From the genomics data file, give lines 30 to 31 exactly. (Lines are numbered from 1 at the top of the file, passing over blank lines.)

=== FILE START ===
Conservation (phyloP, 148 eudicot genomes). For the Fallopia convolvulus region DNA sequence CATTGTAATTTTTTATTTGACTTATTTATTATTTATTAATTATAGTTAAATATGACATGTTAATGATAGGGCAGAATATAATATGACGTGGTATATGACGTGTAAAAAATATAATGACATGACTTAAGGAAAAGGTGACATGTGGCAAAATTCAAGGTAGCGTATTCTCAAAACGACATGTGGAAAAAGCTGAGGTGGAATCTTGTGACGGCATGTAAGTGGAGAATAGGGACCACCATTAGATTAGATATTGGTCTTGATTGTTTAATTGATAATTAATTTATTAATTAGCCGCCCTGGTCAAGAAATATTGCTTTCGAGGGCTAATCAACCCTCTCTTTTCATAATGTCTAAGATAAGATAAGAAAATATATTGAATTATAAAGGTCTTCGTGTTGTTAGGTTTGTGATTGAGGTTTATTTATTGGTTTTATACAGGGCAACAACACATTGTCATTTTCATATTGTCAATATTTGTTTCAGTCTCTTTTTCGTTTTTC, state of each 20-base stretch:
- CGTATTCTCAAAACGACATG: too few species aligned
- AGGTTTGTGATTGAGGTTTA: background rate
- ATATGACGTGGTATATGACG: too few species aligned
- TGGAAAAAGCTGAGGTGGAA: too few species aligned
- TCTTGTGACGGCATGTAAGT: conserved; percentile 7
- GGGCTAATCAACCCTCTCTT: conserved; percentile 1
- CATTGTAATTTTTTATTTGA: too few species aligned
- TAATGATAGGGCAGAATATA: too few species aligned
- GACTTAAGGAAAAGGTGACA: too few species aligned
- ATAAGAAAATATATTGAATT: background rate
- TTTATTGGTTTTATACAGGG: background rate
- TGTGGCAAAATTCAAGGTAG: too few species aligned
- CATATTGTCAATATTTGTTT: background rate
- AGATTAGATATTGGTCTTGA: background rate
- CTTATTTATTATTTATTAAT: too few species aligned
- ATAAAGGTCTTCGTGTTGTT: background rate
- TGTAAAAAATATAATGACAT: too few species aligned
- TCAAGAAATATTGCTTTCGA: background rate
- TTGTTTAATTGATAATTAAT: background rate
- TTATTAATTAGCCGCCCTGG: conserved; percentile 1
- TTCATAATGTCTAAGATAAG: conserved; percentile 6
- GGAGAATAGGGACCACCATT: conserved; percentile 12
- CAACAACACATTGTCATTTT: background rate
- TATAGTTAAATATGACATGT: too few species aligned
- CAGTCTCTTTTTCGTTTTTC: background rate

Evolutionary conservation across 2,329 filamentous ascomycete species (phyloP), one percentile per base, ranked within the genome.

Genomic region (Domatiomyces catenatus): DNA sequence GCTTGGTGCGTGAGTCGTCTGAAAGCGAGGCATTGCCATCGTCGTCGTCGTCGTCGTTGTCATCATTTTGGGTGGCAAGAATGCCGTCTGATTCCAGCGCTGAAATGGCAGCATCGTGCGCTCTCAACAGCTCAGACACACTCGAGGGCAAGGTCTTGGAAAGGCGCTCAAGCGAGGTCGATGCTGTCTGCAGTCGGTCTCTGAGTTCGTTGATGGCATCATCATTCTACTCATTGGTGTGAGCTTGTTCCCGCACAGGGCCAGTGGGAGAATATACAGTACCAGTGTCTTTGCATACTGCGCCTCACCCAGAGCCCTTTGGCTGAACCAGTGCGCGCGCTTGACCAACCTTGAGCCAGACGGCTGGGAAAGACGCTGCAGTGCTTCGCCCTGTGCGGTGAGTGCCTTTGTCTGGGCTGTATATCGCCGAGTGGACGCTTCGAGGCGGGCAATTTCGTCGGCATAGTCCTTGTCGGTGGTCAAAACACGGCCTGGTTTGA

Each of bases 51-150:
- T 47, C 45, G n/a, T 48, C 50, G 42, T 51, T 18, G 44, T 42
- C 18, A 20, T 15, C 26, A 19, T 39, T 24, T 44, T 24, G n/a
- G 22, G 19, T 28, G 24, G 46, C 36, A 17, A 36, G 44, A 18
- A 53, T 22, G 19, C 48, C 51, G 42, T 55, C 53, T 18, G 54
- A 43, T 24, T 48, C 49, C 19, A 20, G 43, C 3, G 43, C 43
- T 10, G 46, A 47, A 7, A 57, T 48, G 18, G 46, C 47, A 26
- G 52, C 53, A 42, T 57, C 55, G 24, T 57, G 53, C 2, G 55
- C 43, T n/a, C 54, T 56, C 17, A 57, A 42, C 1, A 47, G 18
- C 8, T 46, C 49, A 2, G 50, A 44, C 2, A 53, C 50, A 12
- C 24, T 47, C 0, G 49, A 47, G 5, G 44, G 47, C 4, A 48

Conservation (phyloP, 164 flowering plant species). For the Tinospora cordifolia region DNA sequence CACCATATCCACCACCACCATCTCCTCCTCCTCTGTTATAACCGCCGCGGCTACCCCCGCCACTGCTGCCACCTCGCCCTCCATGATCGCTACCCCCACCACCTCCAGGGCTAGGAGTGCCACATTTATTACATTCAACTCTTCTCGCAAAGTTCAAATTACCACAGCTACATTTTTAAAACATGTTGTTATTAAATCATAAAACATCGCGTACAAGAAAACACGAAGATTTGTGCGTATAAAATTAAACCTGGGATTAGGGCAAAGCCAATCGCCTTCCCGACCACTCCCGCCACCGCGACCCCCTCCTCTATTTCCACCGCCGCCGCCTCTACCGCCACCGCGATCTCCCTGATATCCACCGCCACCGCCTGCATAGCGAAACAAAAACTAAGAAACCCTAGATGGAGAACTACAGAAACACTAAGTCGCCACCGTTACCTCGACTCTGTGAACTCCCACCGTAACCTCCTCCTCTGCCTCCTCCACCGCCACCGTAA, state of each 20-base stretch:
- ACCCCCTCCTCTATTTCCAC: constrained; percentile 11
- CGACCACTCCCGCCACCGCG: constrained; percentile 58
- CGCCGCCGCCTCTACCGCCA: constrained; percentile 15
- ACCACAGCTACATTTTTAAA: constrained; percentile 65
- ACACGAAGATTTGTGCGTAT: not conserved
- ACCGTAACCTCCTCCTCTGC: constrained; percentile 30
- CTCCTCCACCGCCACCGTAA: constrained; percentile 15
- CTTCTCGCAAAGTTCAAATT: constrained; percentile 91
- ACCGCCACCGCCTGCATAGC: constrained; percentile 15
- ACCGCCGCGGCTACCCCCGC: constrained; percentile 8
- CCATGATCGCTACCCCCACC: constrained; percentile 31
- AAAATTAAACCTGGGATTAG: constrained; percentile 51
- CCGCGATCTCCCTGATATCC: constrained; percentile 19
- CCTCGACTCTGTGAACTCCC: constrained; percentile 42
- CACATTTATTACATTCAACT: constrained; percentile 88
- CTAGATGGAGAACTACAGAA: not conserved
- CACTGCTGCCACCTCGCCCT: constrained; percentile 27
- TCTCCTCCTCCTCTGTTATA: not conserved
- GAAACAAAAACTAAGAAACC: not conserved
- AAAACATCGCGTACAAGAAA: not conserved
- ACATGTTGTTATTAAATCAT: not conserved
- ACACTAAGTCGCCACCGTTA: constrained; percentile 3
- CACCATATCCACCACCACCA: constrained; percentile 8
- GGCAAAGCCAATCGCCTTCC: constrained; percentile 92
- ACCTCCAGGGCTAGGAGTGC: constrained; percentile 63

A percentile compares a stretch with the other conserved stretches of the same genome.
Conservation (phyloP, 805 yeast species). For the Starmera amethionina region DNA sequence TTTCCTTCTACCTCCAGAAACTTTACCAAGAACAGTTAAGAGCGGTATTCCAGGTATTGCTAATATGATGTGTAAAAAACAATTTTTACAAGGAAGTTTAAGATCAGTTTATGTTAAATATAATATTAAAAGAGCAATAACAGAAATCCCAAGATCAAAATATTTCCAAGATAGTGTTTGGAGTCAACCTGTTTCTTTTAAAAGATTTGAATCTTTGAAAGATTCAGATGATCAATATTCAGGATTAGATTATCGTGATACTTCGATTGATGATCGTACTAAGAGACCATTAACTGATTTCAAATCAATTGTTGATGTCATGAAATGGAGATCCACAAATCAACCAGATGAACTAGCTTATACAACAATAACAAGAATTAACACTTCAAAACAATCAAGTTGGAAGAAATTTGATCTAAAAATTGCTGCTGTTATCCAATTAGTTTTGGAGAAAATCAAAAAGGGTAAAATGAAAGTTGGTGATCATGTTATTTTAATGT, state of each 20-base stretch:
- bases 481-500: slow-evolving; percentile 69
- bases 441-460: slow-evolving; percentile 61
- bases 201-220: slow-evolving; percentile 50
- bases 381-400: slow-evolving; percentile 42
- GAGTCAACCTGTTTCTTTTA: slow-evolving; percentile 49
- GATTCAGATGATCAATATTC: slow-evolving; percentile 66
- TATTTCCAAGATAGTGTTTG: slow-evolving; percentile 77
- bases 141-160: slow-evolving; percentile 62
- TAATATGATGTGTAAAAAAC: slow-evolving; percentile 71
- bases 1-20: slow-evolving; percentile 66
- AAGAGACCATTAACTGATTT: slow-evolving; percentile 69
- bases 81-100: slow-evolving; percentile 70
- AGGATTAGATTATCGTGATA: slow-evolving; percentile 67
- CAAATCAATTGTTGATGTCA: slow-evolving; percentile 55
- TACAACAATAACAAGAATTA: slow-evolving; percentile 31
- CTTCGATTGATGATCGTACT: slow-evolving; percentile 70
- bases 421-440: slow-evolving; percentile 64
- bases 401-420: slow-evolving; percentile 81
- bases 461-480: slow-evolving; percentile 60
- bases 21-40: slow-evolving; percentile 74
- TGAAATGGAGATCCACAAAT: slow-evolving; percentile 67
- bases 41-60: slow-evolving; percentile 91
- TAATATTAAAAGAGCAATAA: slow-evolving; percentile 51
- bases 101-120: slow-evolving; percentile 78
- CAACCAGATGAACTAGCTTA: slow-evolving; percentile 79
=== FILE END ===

- T 47, C 45, G n/a, T 48, C 50, G 42, T 51, T 18, G 44, T 42
- C 18, A 20, T 15, C 26, A 19, T 39, T 24, T 44, T 24, G n/a